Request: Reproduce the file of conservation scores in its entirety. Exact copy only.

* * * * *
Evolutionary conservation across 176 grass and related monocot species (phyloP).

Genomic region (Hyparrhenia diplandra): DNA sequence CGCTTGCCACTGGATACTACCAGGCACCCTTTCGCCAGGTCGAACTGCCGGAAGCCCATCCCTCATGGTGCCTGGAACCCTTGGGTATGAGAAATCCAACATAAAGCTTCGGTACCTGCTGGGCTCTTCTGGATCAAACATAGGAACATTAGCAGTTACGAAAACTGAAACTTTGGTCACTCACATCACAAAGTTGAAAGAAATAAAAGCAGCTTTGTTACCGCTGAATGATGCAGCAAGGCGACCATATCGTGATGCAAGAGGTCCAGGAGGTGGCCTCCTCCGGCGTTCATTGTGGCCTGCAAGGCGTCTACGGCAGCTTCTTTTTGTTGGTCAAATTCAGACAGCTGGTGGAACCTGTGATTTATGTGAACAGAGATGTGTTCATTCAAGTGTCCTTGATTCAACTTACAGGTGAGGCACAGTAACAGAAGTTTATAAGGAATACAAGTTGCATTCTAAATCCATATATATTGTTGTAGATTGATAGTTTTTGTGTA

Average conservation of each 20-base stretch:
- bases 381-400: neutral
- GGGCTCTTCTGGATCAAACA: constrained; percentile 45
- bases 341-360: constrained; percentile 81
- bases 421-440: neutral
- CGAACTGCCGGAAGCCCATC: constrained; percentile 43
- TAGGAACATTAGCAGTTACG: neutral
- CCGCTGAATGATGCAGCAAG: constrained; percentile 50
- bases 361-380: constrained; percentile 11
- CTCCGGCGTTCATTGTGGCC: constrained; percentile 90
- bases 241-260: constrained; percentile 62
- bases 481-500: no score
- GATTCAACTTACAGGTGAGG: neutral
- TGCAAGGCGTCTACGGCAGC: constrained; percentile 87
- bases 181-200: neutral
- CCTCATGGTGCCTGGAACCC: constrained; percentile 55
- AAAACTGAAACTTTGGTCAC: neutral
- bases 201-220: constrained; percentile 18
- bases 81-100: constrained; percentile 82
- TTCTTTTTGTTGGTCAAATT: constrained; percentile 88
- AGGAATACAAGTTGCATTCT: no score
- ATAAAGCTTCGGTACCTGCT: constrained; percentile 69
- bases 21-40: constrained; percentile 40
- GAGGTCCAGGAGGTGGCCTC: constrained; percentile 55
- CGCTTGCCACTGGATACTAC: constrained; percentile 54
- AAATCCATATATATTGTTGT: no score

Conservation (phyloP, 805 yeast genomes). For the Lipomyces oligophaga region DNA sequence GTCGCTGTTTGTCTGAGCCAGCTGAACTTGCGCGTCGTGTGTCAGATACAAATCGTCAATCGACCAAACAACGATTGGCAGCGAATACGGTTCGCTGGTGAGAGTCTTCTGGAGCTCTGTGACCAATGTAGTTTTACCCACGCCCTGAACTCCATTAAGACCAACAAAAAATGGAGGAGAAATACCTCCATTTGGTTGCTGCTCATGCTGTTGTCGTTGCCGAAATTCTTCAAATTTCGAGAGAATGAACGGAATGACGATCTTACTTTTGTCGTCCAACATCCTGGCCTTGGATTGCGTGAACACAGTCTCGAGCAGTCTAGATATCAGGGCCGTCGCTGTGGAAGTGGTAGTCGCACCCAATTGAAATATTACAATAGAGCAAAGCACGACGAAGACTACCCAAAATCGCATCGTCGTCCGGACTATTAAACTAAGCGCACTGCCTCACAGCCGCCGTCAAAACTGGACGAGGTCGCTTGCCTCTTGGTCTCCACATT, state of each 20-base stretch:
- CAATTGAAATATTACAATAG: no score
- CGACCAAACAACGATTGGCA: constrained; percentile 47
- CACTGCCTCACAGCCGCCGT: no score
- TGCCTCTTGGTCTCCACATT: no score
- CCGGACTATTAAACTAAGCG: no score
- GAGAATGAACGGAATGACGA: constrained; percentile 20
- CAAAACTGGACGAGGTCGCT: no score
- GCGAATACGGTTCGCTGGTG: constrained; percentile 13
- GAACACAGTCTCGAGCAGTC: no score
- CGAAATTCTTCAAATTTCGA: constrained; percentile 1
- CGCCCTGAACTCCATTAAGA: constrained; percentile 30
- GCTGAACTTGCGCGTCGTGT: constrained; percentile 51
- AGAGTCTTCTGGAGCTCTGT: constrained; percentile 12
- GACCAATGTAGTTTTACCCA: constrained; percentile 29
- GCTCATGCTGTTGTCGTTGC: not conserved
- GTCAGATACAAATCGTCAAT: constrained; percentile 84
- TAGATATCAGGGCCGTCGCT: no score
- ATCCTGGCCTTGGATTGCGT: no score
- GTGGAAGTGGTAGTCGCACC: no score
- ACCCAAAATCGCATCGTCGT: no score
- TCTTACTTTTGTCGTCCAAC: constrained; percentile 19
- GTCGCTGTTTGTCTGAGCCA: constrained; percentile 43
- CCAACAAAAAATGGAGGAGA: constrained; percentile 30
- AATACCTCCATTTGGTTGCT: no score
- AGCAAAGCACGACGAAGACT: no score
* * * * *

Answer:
Evolutionary conservation across 176 grass and related monocot species (phyloP).

Genomic region (Hyparrhenia diplandra): DNA sequence CGCTTGCCACTGGATACTACCAGGCACCCTTTCGCCAGGTCGAACTGCCGGAAGCCCATCCCTCATGGTGCCTGGAACCCTTGGGTATGAGAAATCCAACATAAAGCTTCGGTACCTGCTGGGCTCTTCTGGATCAAACATAGGAACATTAGCAGTTACGAAAACTGAAACTTTGGTCACTCACATCACAAAGTTGAAAGAAATAAAAGCAGCTTTGTTACCGCTGAATGATGCAGCAAGGCGACCATATCGTGATGCAAGAGGTCCAGGAGGTGGCCTCCTCCGGCGTTCATTGTGGCCTGCAAGGCGTCTACGGCAGCTTCTTTTTGTTGGTCAAATTCAGACAGCTGGTGGAACCTGTGATTTATGTGAACAGAGATGTGTTCATTCAAGTGTCCTTGATTCAACTTACAGGTGAGGCACAGTAACAGAAGTTTATAAGGAATACAAGTTGCATTCTAAATCCATATATATTGTTGTAGATTGATAGTTTTTGTGTA

Average conservation of each 20-base stretch:
- bases 381-400: neutral
- GGGCTCTTCTGGATCAAACA: constrained; percentile 45
- bases 341-360: constrained; percentile 81
- bases 421-440: neutral
- CGAACTGCCGGAAGCCCATC: constrained; percentile 43
- TAGGAACATTAGCAGTTACG: neutral
- CCGCTGAATGATGCAGCAAG: constrained; percentile 50
- bases 361-380: constrained; percentile 11
- CTCCGGCGTTCATTGTGGCC: constrained; percentile 90
- bases 241-260: constrained; percentile 62
- bases 481-500: no score
- GATTCAACTTACAGGTGAGG: neutral
- TGCAAGGCGTCTACGGCAGC: constrained; percentile 87
- bases 181-200: neutral
- CCTCATGGTGCCTGGAACCC: constrained; percentile 55
- AAAACTGAAACTTTGGTCAC: neutral
- bases 201-220: constrained; percentile 18
- bases 81-100: constrained; percentile 82
- TTCTTTTTGTTGGTCAAATT: constrained; percentile 88
- AGGAATACAAGTTGCATTCT: no score
- ATAAAGCTTCGGTACCTGCT: constrained; percentile 69
- bases 21-40: constrained; percentile 40
- GAGGTCCAGGAGGTGGCCTC: constrained; percentile 55
- CGCTTGCCACTGGATACTAC: constrained; percentile 54
- AAATCCATATATATTGTTGT: no score

Conservation (phyloP, 805 yeast genomes). For the Lipomyces oligophaga region DNA sequence GTCGCTGTTTGTCTGAGCCAGCTGAACTTGCGCGTCGTGTGTCAGATACAAATCGTCAATCGACCAAACAACGATTGGCAGCGAATACGGTTCGCTGGTGAGAGTCTTCTGGAGCTCTGTGACCAATGTAGTTTTACCCACGCCCTGAACTCCATTAAGACCAACAAAAAATGGAGGAGAAATACCTCCATTTGGTTGCTGCTCATGCTGTTGTCGTTGCCGAAATTCTTCAAATTTCGAGAGAATGAACGGAATGACGATCTTACTTTTGTCGTCCAACATCCTGGCCTTGGATTGCGTGAACACAGTCTCGAGCAGTCTAGATATCAGGGCCGTCGCTGTGGAAGTGGTAGTCGCACCCAATTGAAATATTACAATAGAGCAAAGCACGACGAAGACTACCCAAAATCGCATCGTCGTCCGGACTATTAAACTAAGCGCACTGCCTCACAGCCGCCGTCAAAACTGGACGAGGTCGCTTGCCTCTTGGTCTCCACATT, state of each 20-base stretch:
- CAATTGAAATATTACAATAG: no score
- CGACCAAACAACGATTGGCA: constrained; percentile 47
- CACTGCCTCACAGCCGCCGT: no score
- TGCCTCTTGGTCTCCACATT: no score
- CCGGACTATTAAACTAAGCG: no score
- GAGAATGAACGGAATGACGA: constrained; percentile 20
- CAAAACTGGACGAGGTCGCT: no score
- GCGAATACGGTTCGCTGGTG: constrained; percentile 13
- GAACACAGTCTCGAGCAGTC: no score
- CGAAATTCTTCAAATTTCGA: constrained; percentile 1
- CGCCCTGAACTCCATTAAGA: constrained; percentile 30
- GCTGAACTTGCGCGTCGTGT: constrained; percentile 51
- AGAGTCTTCTGGAGCTCTGT: constrained; percentile 12
- GACCAATGTAGTTTTACCCA: constrained; percentile 29
- GCTCATGCTGTTGTCGTTGC: not conserved
- GTCAGATACAAATCGTCAAT: constrained; percentile 84
- TAGATATCAGGGCCGTCGCT: no score
- ATCCTGGCCTTGGATTGCGT: no score
- GTGGAAGTGGTAGTCGCACC: no score
- ACCCAAAATCGCATCGTCGT: no score
- TCTTACTTTTGTCGTCCAAC: constrained; percentile 19
- GTCGCTGTTTGTCTGAGCCA: constrained; percentile 43
- CCAACAAAAAATGGAGGAGA: constrained; percentile 30
- AATACCTCCATTTGGTTGCT: no score
- AGCAAAGCACGACGAAGACT: no score